In the past Pyongyang blamed its poor crop yield on alternating claims of cataclysmic floods and droughts that left South Korea unaffected. The reality was that North Korea’s disastrous economic system was to blame, combined with the country’s mountainous geography which is not conducive to agricultural self-sufficiency. Historically, the southern portion of the Korean Peninsula was the nation’s breadbasket.

That said, current drought conditions have affected both North and South Korea. South Korean press reported rivers in several provinces are running at 60 percent of normal levels. Seed planting for water-intense crops such as cabbage, beans and scallions have been delayed in many zones.

North Korea is more susceptible to weather-related crop trauma since its centrally-controlled agricultural system never provided even minimal sufficiency levels of nutrition to the populace. The regime’s deforestation practices led to topsoil runoff.

Pyongyang is now suffering from international donor fatigue due to the regime’s repeated threats against potential donor nations, decades-long refusal to significantly reform its economy to prevent recurring requests for aid, diversion of previous aid to the military, and refusal to abide by its agreement with the World Food Program.

The mood in Washington is not ripe for increasing aid given previous unsuccessful attempts at engagement, Kim Jong-un’s belligerent behavior and the regime’s spending a large percentage of government money on the military, grandiose vanity projects and purchase of luxury goods.

According to a South Korean lawmaker, Pyongyang spent $644 million on luxury goods in 2013, several times more than it did on imported food for its needy population.

And let’s not forget that the U.N. Commission of Inquiry report concluded in 2014 that North Korea was responsible for “crimes against humanity, arising from ‘policies established at the highest level of State, including…the inhumane act of knowingly causing prolonged starvation.”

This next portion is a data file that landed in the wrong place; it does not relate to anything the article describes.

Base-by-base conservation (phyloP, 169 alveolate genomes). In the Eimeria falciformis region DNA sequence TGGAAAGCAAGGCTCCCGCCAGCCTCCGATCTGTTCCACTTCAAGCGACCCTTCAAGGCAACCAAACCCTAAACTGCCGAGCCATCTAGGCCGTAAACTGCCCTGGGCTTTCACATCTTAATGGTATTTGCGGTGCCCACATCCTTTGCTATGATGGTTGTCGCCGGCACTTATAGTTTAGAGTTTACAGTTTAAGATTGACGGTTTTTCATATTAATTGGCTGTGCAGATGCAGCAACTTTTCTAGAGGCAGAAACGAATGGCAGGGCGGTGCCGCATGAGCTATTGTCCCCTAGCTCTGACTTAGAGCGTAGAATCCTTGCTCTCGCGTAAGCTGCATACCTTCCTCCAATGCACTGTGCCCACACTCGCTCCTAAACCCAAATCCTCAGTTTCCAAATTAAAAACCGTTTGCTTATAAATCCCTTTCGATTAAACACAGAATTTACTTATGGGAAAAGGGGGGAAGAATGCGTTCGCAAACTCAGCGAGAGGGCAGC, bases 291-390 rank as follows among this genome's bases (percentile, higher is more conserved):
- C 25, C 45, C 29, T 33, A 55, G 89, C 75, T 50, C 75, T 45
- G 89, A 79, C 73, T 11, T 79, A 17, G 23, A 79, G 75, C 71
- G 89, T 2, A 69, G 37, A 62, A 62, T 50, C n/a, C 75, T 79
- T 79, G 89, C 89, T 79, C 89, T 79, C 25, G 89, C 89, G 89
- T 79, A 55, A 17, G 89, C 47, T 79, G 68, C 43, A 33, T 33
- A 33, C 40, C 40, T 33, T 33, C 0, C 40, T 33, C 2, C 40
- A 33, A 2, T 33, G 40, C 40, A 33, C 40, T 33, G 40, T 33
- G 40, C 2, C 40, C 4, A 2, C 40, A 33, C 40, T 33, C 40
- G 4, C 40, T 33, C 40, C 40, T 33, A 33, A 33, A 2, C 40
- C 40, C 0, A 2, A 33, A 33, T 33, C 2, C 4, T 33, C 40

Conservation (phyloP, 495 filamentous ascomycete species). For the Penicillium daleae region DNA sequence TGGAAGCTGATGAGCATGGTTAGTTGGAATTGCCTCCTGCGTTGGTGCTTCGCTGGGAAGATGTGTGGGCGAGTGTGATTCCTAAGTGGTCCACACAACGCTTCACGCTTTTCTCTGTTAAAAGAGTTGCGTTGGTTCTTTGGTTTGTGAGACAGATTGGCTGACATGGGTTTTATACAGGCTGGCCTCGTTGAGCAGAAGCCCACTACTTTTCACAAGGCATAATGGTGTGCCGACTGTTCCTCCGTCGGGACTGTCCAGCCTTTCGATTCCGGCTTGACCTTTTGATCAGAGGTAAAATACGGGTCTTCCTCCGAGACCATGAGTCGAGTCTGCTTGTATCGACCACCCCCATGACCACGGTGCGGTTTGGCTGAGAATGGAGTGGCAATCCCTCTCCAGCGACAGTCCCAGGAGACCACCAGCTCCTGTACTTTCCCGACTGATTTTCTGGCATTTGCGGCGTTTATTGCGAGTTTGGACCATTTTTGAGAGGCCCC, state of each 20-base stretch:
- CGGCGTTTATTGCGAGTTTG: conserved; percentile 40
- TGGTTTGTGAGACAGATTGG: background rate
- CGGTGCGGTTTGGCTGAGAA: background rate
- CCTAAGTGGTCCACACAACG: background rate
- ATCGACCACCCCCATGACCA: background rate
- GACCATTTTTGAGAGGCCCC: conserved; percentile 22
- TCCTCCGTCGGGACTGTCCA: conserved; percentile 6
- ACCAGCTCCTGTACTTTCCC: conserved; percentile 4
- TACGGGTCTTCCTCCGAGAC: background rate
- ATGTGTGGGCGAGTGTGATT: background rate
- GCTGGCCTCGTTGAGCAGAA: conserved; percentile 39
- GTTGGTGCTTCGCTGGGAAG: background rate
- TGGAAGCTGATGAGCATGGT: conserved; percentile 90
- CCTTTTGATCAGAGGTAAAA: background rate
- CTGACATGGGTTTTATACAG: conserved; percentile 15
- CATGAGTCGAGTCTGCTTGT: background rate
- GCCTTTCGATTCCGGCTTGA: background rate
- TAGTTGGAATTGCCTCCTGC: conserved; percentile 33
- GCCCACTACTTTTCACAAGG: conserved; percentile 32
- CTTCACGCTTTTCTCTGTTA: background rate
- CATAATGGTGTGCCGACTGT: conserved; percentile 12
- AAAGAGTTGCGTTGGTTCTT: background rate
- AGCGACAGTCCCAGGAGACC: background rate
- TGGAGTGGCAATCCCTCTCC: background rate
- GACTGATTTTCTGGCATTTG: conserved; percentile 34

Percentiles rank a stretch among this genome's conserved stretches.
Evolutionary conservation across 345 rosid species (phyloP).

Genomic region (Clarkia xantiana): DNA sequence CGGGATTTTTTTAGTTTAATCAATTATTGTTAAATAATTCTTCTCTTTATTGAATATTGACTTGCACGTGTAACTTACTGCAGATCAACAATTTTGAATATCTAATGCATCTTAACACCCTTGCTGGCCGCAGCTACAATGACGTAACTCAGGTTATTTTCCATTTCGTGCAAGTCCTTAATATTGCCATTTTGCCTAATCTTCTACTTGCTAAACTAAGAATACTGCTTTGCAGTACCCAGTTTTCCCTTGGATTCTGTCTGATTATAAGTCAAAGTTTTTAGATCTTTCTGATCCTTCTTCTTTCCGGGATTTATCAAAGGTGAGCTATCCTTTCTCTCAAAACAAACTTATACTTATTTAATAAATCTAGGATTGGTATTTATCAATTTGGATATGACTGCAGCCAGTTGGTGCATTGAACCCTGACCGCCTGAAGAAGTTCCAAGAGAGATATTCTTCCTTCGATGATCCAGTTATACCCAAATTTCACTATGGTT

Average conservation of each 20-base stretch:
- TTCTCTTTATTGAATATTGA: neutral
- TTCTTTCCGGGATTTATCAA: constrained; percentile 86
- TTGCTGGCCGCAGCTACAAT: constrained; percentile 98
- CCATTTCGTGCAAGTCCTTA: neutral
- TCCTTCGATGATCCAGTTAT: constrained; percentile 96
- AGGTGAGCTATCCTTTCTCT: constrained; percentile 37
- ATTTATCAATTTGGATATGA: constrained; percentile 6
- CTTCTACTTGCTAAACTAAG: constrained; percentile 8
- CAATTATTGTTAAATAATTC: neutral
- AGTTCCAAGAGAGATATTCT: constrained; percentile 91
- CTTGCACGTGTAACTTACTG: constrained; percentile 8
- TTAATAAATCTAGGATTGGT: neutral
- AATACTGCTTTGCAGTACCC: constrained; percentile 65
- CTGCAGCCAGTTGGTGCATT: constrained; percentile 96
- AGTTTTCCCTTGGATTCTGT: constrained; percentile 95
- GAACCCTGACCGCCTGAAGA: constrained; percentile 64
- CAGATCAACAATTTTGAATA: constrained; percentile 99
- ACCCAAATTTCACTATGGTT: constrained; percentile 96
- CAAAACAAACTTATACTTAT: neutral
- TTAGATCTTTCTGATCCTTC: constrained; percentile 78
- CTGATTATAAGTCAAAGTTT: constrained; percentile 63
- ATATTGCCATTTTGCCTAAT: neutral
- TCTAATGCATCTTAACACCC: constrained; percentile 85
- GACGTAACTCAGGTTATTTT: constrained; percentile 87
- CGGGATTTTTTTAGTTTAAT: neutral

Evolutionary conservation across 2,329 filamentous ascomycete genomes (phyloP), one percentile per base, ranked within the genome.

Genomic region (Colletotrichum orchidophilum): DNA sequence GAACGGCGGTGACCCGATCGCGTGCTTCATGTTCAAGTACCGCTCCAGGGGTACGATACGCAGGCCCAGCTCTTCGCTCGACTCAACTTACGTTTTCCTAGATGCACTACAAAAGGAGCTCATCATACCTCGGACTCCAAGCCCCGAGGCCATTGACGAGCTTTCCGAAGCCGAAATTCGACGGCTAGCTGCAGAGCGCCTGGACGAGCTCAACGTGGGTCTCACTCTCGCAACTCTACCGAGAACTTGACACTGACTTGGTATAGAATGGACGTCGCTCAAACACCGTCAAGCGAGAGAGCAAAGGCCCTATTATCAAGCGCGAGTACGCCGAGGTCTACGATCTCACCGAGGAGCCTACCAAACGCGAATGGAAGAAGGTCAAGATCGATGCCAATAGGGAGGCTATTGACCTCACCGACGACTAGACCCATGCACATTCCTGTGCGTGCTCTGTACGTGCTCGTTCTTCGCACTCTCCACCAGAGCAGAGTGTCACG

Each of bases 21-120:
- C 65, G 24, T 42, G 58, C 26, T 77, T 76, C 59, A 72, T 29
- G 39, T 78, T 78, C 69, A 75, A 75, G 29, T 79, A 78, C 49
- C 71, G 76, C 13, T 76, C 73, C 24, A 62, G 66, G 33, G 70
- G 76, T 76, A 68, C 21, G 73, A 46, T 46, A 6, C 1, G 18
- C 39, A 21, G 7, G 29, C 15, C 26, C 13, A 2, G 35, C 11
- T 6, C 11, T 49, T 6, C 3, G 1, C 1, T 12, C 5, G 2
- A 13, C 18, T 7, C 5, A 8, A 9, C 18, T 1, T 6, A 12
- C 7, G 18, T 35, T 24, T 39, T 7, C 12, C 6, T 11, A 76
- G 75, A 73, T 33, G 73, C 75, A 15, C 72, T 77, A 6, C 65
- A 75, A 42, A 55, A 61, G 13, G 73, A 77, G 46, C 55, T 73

South Korea may be more willing to provide aid to North Korea as President Park desperately tries to overcome growing criticism of her administration’s lack of success after two years in office.

Pyongyang spent $644 million on luxury goods in 2013, several times more than it did on imported food for its needy population.

But Park would be constrained in providing even humanitarian largesse by Pyongyang’s unrepentant attitude toward the South. Hopes for improved inter-Korean relations at the beginning of 2015 characteristically collapsed due to Pyongyang’s growing list of poison pill conditions, threats and eventual closing of the door to engagement with Seoul. The North Korean National Defense Commission declared, “It is only too apparent that no major change or transformation could be achieved in inter-Korean relations even if we were to sit down a thousand times with such government officials.”

So, while images of malnourished North Koreans, particularly children, will pull at our heartstrings and lead to debates over providing humanitarian assistance, the blame for this tragedy must clearly be laid at the feet of the brutal systemic practices of the regime and not the whims of Mother Nature.